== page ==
TO OVERCOME OR NOT TO OVERCOME – JEALOUSY
Jealousy is not a disease. Nor is it a malady of any kind. It isn’t negative, it isn’t bad and it isn’t destructive. The very best short definition of jealousy is that it is an instinctive, emotional, pain receptor; it doesn’t need to be overcome.
Instinctive meaning that jealousy is natural; it is inborn, automatic and intuitive. There is nothing fabricated about jealousy. Man has nothing to do with creating the emotion; he should have nothing to do with trying to stifle it. Jealousy has been implanted in our soul, in our hearts, in our very being for one very important reason; to warn us of impending emotional danger.
Jealousy works much the same as our physical pain receptors do when they warn us of impending physical damage. Were we not to experience pain, albeit as negative as it can be, we could very possibly experience devastating and irreversible physical damage. We would not be alerted to many dangers that surround us. We would not be physically told to get away. We would not be aware of the physical dangers and we would stay around and endure them until it was too late.
Jealousy is emotional, not physical. Jealousy comes from deep within the most complicated structure of mankind, the soul. Were we not to experience jealousy, when it is needed, we could very possibly experience devastating and irreversible emotional damage. We may not be alerted to the dangers surrounding us. We would not be told to get away. We would stay around and endure the “pain” until it was too late.
We are gifted with an extensive compliment of emotions that are designed to tell us things and to help us react to our surroundings. Emotions are not simply created by someone at will. We can be taught to fabricate emotions, as actors do, or to restrict them, if required in extenuating circumstances.
We can be taught to “take the pain” so we won’t yell out when surrounded by a pursuing enemy. We can be conditioned to hold back our tears so we won’t be thought of as any less of a man. We can be trained not to laugh out loud in church or other solemn meetings so as not to disturb others. But we have not overcome those emotions. They are still there and they will erupt when they are called upon. We have only learned to control them in extreme circumstances.
Should we learn to over come fear? Is it wise to not be afraid of anything? Are there things we would do best to be afraid of? Overcome fear and you no longer have anything to fear; not even something that is extremely dangerous and perhaps even promises to be fatal.
Should we overcome delight? Don’t you simply delight in being delighted? Receiving that little something you have wanted for so long, getting that letter in the mail from a long lost friend or relative, experiencing an unannounced visit from someone so important in your life; would you like to overcome your feelings of delight and simply accept these positive happenings with a calm demeanor?
The actual dictionary definition of jealous goes something like this;
“…intolerant of rivalry or unfaithfulness.” (Also, suspecting or hostile toward)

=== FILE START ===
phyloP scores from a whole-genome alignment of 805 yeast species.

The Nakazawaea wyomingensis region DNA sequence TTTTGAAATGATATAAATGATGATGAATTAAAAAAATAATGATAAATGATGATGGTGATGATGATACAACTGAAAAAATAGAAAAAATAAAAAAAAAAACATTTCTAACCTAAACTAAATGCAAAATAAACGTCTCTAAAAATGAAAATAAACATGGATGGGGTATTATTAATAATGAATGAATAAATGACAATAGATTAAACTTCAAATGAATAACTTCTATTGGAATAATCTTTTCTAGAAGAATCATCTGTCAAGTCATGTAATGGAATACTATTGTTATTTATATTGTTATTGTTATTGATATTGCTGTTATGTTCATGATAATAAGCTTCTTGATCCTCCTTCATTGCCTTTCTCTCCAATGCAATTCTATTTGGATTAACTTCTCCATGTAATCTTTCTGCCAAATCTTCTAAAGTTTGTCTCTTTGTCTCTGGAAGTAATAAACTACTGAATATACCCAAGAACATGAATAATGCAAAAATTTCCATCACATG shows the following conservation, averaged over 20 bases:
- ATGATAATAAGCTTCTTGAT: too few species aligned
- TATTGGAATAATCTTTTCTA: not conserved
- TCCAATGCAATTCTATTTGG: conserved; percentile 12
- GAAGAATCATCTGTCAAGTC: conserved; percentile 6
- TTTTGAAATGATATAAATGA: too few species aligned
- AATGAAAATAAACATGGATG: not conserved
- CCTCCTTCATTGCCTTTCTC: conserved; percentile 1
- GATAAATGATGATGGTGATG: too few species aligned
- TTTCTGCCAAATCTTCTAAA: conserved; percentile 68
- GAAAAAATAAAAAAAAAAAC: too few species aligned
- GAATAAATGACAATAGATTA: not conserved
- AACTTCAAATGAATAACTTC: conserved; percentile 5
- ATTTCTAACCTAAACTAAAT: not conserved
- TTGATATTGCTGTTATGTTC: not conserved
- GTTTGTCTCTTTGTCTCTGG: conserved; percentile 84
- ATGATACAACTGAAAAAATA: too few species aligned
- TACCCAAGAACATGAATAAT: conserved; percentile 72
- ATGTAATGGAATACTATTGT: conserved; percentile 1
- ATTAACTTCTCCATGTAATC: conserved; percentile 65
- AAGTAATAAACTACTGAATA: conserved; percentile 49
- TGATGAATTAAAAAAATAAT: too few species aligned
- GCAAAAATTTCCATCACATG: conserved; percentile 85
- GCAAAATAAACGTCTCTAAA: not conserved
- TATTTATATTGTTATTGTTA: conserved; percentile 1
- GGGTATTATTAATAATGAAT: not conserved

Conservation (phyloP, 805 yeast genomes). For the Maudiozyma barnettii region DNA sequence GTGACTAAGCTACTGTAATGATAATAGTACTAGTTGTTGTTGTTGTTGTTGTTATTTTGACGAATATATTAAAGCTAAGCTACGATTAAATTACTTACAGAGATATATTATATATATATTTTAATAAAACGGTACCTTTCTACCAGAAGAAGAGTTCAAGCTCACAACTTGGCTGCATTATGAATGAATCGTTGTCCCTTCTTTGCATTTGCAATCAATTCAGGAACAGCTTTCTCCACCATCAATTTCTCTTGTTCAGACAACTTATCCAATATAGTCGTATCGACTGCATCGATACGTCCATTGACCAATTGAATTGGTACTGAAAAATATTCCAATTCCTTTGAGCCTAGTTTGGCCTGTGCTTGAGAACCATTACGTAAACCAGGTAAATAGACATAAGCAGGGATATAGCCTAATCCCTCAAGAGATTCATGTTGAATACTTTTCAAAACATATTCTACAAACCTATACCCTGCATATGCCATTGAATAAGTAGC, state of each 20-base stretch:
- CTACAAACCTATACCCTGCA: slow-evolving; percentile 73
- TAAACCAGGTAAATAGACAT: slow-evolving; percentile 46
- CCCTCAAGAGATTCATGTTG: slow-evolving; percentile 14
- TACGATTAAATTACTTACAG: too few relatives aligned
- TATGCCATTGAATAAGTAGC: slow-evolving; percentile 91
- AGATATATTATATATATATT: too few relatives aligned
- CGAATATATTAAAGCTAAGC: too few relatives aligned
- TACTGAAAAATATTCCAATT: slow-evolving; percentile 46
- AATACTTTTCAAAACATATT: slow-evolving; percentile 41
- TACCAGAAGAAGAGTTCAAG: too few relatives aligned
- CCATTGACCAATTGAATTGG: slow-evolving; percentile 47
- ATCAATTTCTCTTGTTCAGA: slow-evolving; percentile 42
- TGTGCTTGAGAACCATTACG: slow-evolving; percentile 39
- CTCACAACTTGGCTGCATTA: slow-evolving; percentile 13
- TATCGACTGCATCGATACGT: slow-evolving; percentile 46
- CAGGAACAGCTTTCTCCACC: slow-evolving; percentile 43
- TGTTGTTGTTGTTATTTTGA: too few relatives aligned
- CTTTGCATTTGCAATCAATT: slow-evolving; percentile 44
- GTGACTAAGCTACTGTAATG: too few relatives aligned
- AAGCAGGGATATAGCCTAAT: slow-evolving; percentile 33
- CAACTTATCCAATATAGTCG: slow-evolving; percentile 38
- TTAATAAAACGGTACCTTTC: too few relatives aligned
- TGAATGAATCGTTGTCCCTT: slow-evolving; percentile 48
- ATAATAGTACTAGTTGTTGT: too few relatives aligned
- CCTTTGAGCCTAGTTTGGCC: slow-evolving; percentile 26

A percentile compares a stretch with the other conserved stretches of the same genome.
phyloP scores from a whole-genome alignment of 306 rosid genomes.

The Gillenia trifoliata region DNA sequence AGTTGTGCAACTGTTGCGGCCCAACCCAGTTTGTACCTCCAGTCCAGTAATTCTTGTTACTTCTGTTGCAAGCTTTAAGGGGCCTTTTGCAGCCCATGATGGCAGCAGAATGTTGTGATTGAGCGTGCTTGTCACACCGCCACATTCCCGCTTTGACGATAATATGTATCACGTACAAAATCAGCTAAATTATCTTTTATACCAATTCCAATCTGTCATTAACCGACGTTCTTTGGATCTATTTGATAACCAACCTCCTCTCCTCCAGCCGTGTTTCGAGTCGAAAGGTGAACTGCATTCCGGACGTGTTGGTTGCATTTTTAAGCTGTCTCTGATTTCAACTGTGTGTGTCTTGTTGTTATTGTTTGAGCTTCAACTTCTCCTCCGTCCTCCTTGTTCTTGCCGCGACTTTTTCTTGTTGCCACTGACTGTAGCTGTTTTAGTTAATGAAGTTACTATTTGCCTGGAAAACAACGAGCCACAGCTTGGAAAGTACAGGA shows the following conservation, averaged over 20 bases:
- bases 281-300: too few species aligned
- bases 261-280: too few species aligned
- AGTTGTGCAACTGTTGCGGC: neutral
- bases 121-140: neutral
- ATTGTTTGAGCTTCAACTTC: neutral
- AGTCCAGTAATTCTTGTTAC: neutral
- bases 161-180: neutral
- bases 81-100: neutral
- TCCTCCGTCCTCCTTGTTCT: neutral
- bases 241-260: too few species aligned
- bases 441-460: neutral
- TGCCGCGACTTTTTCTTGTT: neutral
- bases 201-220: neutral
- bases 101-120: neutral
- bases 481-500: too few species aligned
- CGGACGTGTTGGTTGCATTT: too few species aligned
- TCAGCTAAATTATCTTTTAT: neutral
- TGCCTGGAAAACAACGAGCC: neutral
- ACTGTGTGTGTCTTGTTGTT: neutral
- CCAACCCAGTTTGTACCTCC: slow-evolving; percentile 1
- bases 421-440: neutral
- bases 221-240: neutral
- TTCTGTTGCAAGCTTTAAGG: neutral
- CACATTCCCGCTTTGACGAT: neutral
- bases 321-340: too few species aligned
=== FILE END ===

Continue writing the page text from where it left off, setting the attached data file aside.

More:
“…vigilant in guarding a possession.”
INTOLERANT OF RIVALRY: If you are jealous you have no tolerance for rivals or for those who would vie for your mate’s affections. You don’t want your mate to have any partner other than yourself do you? You shouldn’t tolerate anyone, male or female, friend or family, associate or acquaintance, taking a place of importance in your partner’s heart, mind or life, over you. Do not tolerate your mate spending intimate time that belongs to you, with another. Personally, I would feel cheated if my wife did not step in if she saw another woman setting her sites on me, or me looking too long and too hard at another woman. I want my wife to swoop in and rescue me just as fast as she can.
There is far too much temptation in the world today and far too many people wanting immediate gratification of desires, regardless of whom may get hurt, for you or your mate to sit idly by while the other one dabbles in the forbidden. It takes both halves of any relationship to successfully resist this myriad of temptations. I will always be there to help, to support and to save my wife. I can guarantee that. Why? Because…….. I am a jealous man; I am intolerant of rivalry, this one’s mine! Keep your hands off!
INTOLERANT OF UNFAITHFULNESS: The second half of that definition of jealous is the one I really like. It says a jealous person is intolerant of unfaithfulness on the part of his mate. Not only will you not tolerate someone chasing after your mate or your mate chasing after someone else, but, you will also certainly not stand for your mate yielding to the chaser and allowing that pursuit to be successful. Is that a bad thing to not want your partner to be intimately involved with someone else, to be unfaithful? Should you overcome your feelings when that happens? This is healthy jealousy, DO NOT overcome it!
Exodus 20:5The Bible – KJV
“Thou shalt not bow down thyself to him nor serve him: for I the Lord thy God am a jealous God.”
In this passage from Exodus, God delivers the Ten Commandments to Moses. He makes it clear to everyone who reads those commandments, there is not to be any other gods held above Him. He does not want His people worshiping anybody but Him. God demands that He be number one. In other words God is jealous, he is intolerant of rivalry and he is intolerant of unfaithfulness. He wants to be the only God and He wants no one else to get in the way! Would anyone dare to tell God “Overcome your jealousy!”? Anyone? I didn’t think so. You go ahead and be jealous and work it!